The Cheese Sandwich Lesson for Socialism in Schools

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It’s difficult to believe that Bob Plain isn’t trying his hand at parody with an interesting article on RI Future today about “lunch shaming”:

It’s known as lunch shaming. Students are subjected to special, sometimes embarrassing, treatment because their parents didn’t pay the school lunch bill. “Some provide kids an alternative lunch, like a cold cheese sandwich,” according to a recent NPR story. “Other schools sometimes will provide hot lunch, but require students do chores, have their hand stamped or wear a wristband showing they’re behind in payment. And, some schools will deny students lunch all together.”

The so-called cheese sandwich policy seems popular in suburban Rhode Island: Bristol/Warren, South Kingstown, and East Greenwich all use it.

From Bob’s article it appears that we’re talking debts in the amounts of $5 or $10, which seems like a paltry amount that districts could find some way to accommodate.  I’m trying to imagine a working-to-middle-class private school taking such steps.  In a transaction in which one side actually has the option to leave, other approaches have to be considered, whether a mandatory up-front fee, a deposit of some kind, a credit card on file, mandatory use of a payment processor that handles the collection, or a slight increase to all lunches in order to generate a reserve fund that provides a buffer for this sort of “debt.”

Putting aside the “what would the private sector do” comparison, though, think of what this little story says about the relationship of government to the people.  Adults in position of authority over school districts with budgets in the tens or even hundreds of millions of dollars are agonizing over ways to embarrass children so as to extract a few owed dollars from their parents.  That doesn’t indicate a mindset of provider-client or public-servant–beneficiary.  Rather, it indicates the dynamic of ruler-subject similar to a Dickensian orphanage.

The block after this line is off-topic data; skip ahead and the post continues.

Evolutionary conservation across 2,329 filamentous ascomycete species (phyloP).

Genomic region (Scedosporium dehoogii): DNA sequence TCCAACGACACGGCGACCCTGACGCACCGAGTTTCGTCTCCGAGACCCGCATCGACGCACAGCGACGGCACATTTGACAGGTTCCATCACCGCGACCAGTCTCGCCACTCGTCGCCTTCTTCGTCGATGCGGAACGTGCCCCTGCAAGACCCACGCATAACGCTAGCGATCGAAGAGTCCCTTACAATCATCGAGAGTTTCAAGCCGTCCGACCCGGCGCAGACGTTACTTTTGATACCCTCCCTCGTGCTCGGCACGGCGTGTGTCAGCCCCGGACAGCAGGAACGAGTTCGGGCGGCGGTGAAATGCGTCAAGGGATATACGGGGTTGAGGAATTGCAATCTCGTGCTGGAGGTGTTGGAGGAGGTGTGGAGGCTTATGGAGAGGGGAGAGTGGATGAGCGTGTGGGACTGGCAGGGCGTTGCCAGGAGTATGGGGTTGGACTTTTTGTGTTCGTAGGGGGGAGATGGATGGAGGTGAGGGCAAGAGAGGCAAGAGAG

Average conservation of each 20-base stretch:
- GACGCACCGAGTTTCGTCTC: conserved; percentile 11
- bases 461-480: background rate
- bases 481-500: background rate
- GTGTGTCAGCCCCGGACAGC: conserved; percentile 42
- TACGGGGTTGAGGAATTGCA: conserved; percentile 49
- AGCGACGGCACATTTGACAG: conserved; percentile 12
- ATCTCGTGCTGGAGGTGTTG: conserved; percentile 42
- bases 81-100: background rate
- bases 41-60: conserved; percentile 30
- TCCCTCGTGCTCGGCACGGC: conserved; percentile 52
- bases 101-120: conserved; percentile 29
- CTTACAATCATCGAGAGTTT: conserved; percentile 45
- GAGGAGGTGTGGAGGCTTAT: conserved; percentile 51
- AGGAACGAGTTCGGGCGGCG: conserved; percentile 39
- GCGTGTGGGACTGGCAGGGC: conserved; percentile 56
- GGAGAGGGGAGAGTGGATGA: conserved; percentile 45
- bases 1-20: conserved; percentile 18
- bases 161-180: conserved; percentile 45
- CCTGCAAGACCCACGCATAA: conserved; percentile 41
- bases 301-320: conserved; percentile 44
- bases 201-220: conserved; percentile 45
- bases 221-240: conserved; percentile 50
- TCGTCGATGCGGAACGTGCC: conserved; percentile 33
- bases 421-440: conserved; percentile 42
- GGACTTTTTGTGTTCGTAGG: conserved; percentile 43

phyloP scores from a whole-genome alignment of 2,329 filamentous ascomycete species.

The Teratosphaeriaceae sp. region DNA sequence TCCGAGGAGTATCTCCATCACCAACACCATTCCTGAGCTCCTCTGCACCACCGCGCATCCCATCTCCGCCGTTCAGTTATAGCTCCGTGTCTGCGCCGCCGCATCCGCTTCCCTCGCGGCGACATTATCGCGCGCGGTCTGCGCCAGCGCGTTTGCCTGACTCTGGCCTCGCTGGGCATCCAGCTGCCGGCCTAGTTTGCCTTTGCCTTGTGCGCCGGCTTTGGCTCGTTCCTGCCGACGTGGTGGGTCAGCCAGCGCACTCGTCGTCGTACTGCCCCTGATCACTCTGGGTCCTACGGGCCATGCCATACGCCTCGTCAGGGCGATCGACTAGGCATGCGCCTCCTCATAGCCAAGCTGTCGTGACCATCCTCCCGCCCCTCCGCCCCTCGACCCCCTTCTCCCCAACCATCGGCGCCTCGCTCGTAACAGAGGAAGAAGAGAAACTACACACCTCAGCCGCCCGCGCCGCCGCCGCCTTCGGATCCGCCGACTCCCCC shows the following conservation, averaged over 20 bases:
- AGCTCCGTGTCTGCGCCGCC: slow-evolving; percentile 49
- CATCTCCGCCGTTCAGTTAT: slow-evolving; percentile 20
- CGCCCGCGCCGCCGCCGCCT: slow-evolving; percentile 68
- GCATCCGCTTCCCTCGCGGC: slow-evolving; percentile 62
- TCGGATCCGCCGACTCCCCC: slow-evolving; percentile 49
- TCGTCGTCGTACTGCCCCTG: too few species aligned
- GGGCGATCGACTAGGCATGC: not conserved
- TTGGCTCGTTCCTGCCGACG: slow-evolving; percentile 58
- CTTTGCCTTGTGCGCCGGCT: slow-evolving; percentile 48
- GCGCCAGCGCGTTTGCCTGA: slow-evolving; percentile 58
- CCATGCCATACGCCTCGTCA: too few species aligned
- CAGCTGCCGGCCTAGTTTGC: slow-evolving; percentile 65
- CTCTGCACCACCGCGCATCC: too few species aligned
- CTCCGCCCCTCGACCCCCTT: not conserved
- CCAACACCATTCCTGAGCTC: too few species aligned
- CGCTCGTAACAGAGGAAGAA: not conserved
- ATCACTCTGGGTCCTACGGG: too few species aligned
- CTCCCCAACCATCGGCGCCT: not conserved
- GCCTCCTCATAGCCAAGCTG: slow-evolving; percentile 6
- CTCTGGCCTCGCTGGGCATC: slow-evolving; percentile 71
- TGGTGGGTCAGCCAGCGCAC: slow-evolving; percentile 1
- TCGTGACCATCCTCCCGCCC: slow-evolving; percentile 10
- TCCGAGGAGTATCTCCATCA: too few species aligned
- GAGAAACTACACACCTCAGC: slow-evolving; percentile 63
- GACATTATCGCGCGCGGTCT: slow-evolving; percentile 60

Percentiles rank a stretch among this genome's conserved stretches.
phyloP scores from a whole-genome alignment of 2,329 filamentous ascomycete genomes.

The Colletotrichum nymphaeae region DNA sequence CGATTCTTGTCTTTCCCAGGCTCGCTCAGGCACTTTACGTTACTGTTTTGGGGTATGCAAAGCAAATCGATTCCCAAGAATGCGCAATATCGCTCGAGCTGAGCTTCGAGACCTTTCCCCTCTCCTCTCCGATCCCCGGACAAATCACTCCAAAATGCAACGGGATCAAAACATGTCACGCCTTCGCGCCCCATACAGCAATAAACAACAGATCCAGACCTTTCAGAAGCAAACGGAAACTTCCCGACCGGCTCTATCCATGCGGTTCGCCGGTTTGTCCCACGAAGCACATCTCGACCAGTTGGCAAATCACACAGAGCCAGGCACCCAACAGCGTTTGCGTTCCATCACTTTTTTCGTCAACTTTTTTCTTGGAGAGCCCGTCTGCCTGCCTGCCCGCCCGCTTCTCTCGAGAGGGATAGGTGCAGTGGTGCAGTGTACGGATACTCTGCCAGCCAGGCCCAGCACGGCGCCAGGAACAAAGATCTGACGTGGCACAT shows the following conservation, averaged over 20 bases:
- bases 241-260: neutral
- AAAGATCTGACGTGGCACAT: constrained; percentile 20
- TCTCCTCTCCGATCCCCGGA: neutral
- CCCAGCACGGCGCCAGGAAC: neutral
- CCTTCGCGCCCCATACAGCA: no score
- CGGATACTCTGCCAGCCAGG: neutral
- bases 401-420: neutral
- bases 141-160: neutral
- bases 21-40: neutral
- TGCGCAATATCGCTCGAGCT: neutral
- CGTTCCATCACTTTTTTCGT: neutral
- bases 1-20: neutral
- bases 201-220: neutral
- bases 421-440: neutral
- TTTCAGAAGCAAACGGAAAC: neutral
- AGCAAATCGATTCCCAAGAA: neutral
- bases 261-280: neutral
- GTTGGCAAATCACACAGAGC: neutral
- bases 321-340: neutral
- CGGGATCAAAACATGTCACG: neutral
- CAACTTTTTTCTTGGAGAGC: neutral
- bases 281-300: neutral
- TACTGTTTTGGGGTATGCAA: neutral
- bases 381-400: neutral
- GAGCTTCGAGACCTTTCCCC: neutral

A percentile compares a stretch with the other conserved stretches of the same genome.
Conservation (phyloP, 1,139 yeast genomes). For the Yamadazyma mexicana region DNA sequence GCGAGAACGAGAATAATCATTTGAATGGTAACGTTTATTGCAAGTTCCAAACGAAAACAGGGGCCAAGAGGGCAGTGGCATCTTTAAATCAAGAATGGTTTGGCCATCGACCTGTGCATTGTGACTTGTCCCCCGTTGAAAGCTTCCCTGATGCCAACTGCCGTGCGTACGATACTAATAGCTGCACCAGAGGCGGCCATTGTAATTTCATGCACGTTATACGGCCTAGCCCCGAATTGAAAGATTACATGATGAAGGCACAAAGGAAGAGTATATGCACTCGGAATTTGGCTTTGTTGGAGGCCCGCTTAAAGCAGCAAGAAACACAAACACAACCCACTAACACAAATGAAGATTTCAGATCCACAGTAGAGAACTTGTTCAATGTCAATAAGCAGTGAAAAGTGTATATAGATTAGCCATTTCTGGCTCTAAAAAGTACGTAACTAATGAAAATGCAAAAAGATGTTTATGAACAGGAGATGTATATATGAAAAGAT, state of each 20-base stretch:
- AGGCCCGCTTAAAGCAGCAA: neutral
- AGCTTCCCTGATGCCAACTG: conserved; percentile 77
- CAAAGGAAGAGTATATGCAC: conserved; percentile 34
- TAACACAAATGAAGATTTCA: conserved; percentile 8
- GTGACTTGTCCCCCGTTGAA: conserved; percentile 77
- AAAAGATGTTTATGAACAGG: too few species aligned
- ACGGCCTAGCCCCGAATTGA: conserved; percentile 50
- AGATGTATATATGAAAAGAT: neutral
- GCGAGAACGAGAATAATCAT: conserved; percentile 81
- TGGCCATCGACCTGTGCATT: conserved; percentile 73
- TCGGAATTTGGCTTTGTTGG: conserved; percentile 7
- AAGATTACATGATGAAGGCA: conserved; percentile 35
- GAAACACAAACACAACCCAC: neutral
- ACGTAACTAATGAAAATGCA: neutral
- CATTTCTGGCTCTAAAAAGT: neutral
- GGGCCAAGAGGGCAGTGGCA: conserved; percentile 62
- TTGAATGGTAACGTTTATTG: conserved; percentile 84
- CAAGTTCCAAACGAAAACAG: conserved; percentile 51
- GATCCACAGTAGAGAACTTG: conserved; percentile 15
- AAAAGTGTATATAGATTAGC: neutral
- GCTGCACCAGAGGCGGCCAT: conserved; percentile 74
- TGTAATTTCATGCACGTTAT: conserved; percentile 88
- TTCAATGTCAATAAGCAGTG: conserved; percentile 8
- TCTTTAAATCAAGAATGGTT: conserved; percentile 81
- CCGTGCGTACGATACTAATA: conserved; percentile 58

Suffice to say it takes a series of monumentally bad social and public policy decisions to get us to the point at which the proverbial lunch lady is scornfully handing a child some bread and cheese over $5 owed.  We should start unraveling those decisions.



  • Raymond Carter

    Ultimately, like “no borders no walls” and men in shower rooms with little girls,progressiveism dies when it collides with reality. If you make it impossible to EVER refuse school meals to kids middle-class to rich parents would, and should, stop paying.

  • Bonnie

    These cheese sandwiches are not free. They charge the normal lunch price.
    My fourth grader forgot three days in a row to ask for lunch money. This was before online payments. He was given a cheese sandwich which I was charged for and the next day went hungry because he can’t eat cheese. I had to make a very unhappy trip to the school to clear this up. I am happy to say they have NEVER done this again. By the way he owed $7.20.

    • jimri

      Your kid went hungry because of you, not the school. Pay up, deadbeat.

  • connieri

    Yet another poorly-executed aspect of the school lunches is the practice of sending out CONSTANT snail mails about money owed. We receive, at least weekly, mail in the mailbox about some CENTS owed by our 6th grader. Do the math, Westerly Schools — speak of throwing $ out the window! At least bookend the current Westerly policy of cheese sandwiches, fruit & milk for those who owe over $10 with a policy to not waste $ snail mailing families who owe less than a dollar… or two — some set & sensible amount. Please stop giving the postal service unnecessary taxpayer dollars, as well as killing trees and wasting toner and admin labor over .26 cents owed, etc.!! At least switch to emails to hassle us over pennies owed. Pretty basic stuff…

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